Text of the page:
One of the most often asked questions I receive is, “What are the differences in metals that you use? And what is the best metal for me?” I've put together this guide to give a little insight into the different properties and characteristics of the metals I use in my studio so that I can help you make the best decision for your rings.
Let's talk about how to know which wedding ring metal is the one for you.
Which wedding ring metal is the one for you
When deciding what is best for your rings, the things to consider are color, durability, and cost.
Silver is a soft but sturdy metal that has a bright, lustrous shine. Pure silver is too soft for jewelry making so I use sterling silver, which is 92.5% pure silver mixed with 7.5% other metals to make it stronger. It is a very white metal that can be highly polished as well as oxidized or blackened, as shown above. Oxidation is a great way to create depth and volume and to show texture, it also gives my work an antique look. Silver is extremely lightweight, which can be great for those who aren't used to wearing jewelry. It is also the least expensive option for your rings. On the flip side, silver is not the most durable metal. It can scratch easily and won't last as long as your other metal options. In ancient times silver was called the lunar metal — cool and luminous, like the moon's reflection on water.
In some of my jewelry designs, I use recycled 14k palladium white gold rather than traditional 14k white gold because when it's alloyed with palladium, white gold does not require plating (a thin coating of another metal to make it look whiter that wears off quickly). It also does not include nickel, to which a lot of people are allergic. 14k white gold is a heavier, harder, and stronger metal than silver with a darker color.
Palladium is a member of the platinum family, but it is alloyed (combined) with 14k gold for a lovely lustrous color and a hypoallergenic metal. Palladium white gold cannot be oxidized like silver, but it is an heirloom quality and extremely long-lasting metal that won't tarnish. White gold's natural luxurious qualities, durability, weight, and rarity make it more expensive than silver. This metal has a beautiful grey/white quality to it that is silky smooth.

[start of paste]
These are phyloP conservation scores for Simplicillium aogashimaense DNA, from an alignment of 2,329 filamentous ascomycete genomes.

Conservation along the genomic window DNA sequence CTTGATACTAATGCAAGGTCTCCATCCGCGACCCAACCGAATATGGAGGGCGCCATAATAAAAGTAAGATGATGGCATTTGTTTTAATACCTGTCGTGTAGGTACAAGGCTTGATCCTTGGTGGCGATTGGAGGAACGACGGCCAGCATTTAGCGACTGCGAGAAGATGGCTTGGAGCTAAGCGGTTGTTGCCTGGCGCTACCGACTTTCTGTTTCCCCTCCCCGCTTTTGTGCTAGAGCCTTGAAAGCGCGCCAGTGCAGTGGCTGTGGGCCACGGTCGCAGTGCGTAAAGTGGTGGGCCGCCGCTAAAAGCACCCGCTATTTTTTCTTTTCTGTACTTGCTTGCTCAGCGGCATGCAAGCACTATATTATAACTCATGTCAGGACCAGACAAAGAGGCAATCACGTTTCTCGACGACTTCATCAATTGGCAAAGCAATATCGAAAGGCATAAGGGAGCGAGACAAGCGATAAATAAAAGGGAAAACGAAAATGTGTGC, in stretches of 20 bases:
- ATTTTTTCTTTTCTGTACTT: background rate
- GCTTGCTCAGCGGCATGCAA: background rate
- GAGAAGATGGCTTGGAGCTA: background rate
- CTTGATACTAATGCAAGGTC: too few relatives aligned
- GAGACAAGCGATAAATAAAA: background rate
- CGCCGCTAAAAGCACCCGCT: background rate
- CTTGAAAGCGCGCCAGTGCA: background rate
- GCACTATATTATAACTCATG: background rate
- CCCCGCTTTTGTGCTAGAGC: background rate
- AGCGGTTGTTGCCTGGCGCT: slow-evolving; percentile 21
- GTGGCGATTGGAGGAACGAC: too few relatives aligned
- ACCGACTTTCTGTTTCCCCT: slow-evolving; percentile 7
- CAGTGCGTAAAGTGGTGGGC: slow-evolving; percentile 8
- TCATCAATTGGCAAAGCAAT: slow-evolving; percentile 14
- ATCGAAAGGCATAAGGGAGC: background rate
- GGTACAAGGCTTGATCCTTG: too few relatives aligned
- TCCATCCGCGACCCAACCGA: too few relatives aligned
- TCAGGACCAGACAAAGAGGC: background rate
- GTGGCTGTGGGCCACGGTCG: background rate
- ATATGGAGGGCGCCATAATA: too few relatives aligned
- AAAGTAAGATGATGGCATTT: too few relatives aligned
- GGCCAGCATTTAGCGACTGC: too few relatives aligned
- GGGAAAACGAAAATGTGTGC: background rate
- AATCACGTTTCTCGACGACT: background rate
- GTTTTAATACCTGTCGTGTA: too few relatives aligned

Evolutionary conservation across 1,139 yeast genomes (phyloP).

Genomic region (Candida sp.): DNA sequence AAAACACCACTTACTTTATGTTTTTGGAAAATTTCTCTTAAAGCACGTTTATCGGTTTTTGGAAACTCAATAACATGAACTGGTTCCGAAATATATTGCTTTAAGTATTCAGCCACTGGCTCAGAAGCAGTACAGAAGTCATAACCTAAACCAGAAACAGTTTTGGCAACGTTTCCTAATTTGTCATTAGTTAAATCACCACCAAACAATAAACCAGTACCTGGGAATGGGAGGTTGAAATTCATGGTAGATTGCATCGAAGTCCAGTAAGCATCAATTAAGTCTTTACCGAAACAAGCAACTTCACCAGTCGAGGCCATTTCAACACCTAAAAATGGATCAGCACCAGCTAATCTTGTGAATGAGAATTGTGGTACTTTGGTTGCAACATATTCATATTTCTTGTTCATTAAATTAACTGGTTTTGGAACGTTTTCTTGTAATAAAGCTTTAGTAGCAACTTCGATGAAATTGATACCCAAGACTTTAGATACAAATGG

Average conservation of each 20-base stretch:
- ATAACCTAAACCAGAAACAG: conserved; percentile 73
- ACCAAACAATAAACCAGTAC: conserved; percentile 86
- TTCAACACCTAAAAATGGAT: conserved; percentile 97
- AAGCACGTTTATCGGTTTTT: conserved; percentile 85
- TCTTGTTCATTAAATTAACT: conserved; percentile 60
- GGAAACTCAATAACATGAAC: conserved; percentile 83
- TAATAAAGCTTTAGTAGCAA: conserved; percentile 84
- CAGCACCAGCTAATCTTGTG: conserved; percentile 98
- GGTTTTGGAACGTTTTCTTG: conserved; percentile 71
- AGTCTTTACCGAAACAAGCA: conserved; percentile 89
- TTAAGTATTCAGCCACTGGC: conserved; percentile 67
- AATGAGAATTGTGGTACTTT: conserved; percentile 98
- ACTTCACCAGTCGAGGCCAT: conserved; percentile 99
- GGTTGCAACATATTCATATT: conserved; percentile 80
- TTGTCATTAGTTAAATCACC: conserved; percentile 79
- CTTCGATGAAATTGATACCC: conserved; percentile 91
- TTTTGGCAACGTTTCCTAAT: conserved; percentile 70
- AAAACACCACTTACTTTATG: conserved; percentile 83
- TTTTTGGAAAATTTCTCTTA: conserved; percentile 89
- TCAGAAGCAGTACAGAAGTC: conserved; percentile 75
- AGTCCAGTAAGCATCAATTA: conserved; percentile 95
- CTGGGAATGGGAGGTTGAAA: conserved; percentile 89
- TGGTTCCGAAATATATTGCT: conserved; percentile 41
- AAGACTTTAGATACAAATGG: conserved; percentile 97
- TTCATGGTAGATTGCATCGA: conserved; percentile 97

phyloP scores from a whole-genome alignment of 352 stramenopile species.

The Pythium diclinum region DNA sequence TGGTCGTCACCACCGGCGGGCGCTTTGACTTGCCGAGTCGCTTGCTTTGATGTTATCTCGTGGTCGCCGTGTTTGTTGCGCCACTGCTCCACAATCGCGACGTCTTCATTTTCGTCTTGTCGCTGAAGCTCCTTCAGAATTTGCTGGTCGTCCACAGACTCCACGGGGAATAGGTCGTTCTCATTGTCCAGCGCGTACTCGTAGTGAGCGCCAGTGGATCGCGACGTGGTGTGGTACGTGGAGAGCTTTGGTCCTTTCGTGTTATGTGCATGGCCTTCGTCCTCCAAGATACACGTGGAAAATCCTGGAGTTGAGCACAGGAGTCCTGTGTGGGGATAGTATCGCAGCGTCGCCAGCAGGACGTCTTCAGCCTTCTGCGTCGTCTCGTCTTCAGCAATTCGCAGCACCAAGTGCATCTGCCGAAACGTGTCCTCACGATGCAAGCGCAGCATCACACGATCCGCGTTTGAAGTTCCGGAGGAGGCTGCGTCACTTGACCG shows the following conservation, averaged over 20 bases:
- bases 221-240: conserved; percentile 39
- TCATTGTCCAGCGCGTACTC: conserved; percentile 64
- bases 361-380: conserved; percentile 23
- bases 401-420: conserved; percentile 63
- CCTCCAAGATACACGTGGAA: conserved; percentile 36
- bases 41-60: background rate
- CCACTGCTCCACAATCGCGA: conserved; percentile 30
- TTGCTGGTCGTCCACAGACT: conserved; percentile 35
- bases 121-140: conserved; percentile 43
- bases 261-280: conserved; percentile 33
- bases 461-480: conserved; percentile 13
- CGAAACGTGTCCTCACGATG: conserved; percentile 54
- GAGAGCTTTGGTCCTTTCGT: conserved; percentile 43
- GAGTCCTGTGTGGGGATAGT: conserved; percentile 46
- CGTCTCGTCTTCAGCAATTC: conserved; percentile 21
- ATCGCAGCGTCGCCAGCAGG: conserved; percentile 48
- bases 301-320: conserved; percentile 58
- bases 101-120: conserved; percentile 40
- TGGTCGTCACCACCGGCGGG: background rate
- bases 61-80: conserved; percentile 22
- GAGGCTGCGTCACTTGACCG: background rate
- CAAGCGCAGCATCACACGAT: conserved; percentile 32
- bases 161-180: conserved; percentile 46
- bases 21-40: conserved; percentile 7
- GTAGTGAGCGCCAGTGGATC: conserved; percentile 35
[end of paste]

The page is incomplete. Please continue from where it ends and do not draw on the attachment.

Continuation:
14k Yellow Gold
Yellow gold is a wonderful aesthetic choice in metals for anyone who has a warmer skin tone, or just wants a little brighter color. I use recycled 14k yellow gold in my studio. The k, or karat, refers to how pure the gold is (the purest being 24k which is too soft to work with). Pure 24k gold is a very soft metal, so it is alloyed with other metals such as copper and silver to give it strength and durability. That being said, its malleability make it a dream to work with in jewelry. It will not tarnish and is long-lasting, but it's softer than white gold but harder than sterling silver. The metal is not too rare, so pricing will be in the mid range between silver and palladium white gold. Yellow gold is a classic choice that has a long-standing history, going back to Egyptian times.
14k Rose Gold
Rose gold is 14k gold that is alloyed with copper to give it that beautiful rosy-pink tone. While this is still mostly gold, the majority of the alloy it is mixed with is copper, so rose gold is not a good choice for people with a copper allergy. Rose gold is a gorgeous choice for the non-traditional, and looks amazing with all kinds of gemstones. The color is extremely warm and rich. As with other 14k gold, rose gold will not tarnish, rust, or corrode, but it is a softer metal and is susceptible to scratching over time, similar to yellow gold. It is very long-lasting and durable and an heirloom quality metal. Rose gold is very popular, and is very timeless and its rich tone is the perfect accent to wear everyday.